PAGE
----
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Thread: Ice in conduits

  1. #1
    Join Date
    Oct 2005
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    Interior Alaska
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    Ice in conduits

    Last fall prior to freeze up we ran several underground conduits for spring work. Although we taped the ends of exposed stub ups, some of the runs have ice blockage. Has any body used antifreez or methonal to thaw out conduits, would eather be detramental to XHHW insulation? I plan to blow warm air throgh the runs once the there is enough clear to allow air. I can also pull a mouse to clean out nearly all moisture once thawed. If i wait untill soil is thawed to 24" it will be July...(interior Alaska). Conduit is 2" PVC 150-200ft runs.

  2. #2
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    You might also thread a small diameter PEX pipe in and pump heated water through it. Hopefully this would clear the ice blockage and allow you to dry out the conduit with heated air before it can refreeze.
    Just dumping hot water into the open end might not get the heat to the ice blockage, and just leave a larger block of ice.

    Sent from my XT1585 using Tapatalk

  3. #3
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    Just dumping antifreeze or methanol down won't help much or quickly, and you have potential hazmat problems.

    Quote Originally Posted by GoldDigger View Post
    You might also thread a small diameter PEX pipe in and pump heated water through it.
    Could use a garden hoses or 1/2" tubing; and water doesn't have to be hot, just warm. I'm imagining a washtub with a sump-pump, an immersion heater, and about 200' of hose. Would also need a collar/tray around the stub-up to catch the water and drain it back into the tub. Keep feeding in hose until it stops, back off, try again in 10 minutes. Be ready to suck all that water out quickly when you get through . This does not sound like fun.

    Is this all outdoors?

    Might be interesting to know how much of each one is blocked (run a snake from each end). If it's only a few inches a sharpened plumber's snake might chip through the ice, then you can blow hot air through. (If the whole thing is blocked, wait for July.)

  4. #4
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    I've used methanol and had good results. If it's not a big pipe a couple bottles of gas line antifreeze is a handy way to get it in there.
    If you go and decide to dance with a gorilla the dance ain't over till the gorilla decides it's over.

  5. #5
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    Oct 2005
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    Thanks for the input. Gas line antifreez (Heet) was what I had in mind or methonal alcohol used for injection into truck air brakes. Glad to know this has been used. Don't expect large amount of ice, but we will find out. will post results. Also the alcohol boils off fairlly fast.

  6. #6
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    If PVC conduit, dump salt water into it. Might not want the corrosion issues if metal conduit.
    I live for today, I'm just a day behind.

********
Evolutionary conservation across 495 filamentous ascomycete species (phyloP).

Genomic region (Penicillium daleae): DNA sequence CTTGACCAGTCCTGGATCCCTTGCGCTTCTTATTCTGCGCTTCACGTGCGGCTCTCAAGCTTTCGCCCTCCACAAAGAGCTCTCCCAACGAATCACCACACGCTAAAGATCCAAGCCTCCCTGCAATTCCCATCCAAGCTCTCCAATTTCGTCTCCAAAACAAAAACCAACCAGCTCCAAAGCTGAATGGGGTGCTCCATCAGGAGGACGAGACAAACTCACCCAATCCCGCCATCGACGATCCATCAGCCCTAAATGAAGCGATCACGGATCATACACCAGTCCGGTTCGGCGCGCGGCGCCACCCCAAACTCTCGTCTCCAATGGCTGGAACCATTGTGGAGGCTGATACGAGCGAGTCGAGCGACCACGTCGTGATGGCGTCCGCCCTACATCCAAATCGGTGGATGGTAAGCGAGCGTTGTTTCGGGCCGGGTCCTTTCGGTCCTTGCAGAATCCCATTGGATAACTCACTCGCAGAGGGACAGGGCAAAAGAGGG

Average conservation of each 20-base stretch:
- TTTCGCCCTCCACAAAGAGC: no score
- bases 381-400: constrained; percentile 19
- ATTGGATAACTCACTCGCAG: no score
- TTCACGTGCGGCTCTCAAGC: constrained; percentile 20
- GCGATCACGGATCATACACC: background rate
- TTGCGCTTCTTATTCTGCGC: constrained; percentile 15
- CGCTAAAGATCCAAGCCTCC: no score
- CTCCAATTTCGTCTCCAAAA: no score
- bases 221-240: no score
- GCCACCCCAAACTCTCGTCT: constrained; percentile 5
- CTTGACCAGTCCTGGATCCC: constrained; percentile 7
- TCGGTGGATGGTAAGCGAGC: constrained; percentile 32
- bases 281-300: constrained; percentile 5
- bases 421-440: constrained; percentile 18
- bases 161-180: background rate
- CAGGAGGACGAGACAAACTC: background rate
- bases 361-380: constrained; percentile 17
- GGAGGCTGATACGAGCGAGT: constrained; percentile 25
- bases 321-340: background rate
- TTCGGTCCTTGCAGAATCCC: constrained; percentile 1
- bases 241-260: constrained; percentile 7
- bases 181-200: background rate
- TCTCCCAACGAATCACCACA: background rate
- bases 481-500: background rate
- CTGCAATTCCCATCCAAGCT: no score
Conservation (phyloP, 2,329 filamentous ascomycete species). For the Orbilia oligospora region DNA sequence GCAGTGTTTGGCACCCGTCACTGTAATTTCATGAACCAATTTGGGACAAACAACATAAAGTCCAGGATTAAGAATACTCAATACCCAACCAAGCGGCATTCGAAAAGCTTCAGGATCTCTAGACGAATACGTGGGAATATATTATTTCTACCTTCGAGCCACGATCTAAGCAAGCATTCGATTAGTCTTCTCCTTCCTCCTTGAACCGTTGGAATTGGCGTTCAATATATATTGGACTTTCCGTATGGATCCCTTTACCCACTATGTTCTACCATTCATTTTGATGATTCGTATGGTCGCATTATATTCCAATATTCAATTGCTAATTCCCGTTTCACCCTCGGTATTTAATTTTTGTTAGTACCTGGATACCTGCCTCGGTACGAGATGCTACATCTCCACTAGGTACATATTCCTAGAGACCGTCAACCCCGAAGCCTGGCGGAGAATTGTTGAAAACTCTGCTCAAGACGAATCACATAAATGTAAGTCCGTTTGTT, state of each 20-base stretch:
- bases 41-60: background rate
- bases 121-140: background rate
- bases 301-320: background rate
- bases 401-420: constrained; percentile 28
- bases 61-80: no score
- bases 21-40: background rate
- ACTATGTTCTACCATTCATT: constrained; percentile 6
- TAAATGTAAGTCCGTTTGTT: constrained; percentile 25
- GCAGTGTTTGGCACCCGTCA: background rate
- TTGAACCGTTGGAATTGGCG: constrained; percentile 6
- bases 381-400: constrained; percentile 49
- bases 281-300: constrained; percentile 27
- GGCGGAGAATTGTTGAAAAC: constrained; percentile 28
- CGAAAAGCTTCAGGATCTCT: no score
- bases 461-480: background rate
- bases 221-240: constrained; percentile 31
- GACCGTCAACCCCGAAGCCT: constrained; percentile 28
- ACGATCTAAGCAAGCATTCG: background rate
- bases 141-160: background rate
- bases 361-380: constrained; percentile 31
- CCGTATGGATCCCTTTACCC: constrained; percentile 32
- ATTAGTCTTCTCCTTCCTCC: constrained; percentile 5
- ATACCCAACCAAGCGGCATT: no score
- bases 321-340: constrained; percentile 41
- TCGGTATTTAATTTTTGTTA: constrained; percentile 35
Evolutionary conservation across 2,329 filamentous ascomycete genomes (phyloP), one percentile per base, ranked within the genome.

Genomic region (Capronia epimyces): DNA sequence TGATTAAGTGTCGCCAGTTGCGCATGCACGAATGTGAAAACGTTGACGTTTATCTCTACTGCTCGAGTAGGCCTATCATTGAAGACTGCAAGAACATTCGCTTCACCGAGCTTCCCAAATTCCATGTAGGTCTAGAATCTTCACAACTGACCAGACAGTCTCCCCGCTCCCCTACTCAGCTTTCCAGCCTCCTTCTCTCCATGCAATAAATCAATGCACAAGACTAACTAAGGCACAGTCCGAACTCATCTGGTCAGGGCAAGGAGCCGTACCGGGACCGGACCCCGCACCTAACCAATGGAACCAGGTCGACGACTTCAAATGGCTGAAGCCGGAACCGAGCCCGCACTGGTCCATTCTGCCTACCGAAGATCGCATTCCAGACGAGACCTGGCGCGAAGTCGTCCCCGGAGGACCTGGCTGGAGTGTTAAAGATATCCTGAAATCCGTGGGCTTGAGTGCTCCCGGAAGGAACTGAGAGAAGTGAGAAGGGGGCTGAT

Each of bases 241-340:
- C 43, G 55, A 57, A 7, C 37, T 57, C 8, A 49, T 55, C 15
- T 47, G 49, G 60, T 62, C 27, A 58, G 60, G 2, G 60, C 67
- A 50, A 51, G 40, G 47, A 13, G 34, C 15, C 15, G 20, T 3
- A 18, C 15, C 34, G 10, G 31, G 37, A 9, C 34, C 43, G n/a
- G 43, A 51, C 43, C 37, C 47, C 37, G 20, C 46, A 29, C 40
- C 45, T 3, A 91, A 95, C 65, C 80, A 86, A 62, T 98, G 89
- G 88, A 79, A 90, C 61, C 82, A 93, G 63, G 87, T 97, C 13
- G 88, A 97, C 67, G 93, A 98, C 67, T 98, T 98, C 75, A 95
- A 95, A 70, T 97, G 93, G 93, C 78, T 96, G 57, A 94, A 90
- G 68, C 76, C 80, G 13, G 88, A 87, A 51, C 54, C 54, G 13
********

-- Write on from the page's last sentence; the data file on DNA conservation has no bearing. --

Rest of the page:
7. #7
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    Dec 2016
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    Royal City, WA
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    I use steam inside frozen water lines. I’ve adapted a drywall steamer to a roll of 3/8” polyethylene tubing. I slowly pushi it into a frozen water line till I get thru the blockage. A couple cups of water might thaw out 10-29 feet of water line. Warm water would work, as mentioned previously, but could be a LOT of work to get a recirculating setup going.

  8. #8
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    Propylene glycol would likely not be considered a hazmat if used. It is non-toxic in reasonable quantities (more toxic than ethanol, but safe enough to consume small amounts), it is readily water soluble and readily biodegraded. Commonly sold as antifreeze for potable water systems.

    However I have no experience with the application described. I think that heat (hot water, hot air, or steam) would be a better tool.

    -Jon

  9. #9
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    Quote Originally Posted by winnie View Post
    Propylene glycol would likely not be considered a hazmat if used. It is non-toxic in reasonable quantities (more toxic than ethanol, but safe enough to consume small amounts), it is readily water soluble and readily biodegraded. Commonly sold as antifreeze for potable water systems.

    However I have no experience with the application described. I think that heat (hot water, hot air, or steam) would be a better tool.

    -Jon
    But beware of the other common antifreeze, ethylene glycol, which is extremely toxic to pets, who lap it up because it tastes sweet.

  10. #10
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    I would try hot air through a hose before adding more liquid. You could even use vehicle exhaust as long as it's not enclosed.
    Code references based on 2005 NEC
    Larry B. Fine
    Master Electrician
    Electrical Contractor
    Richmond, VA

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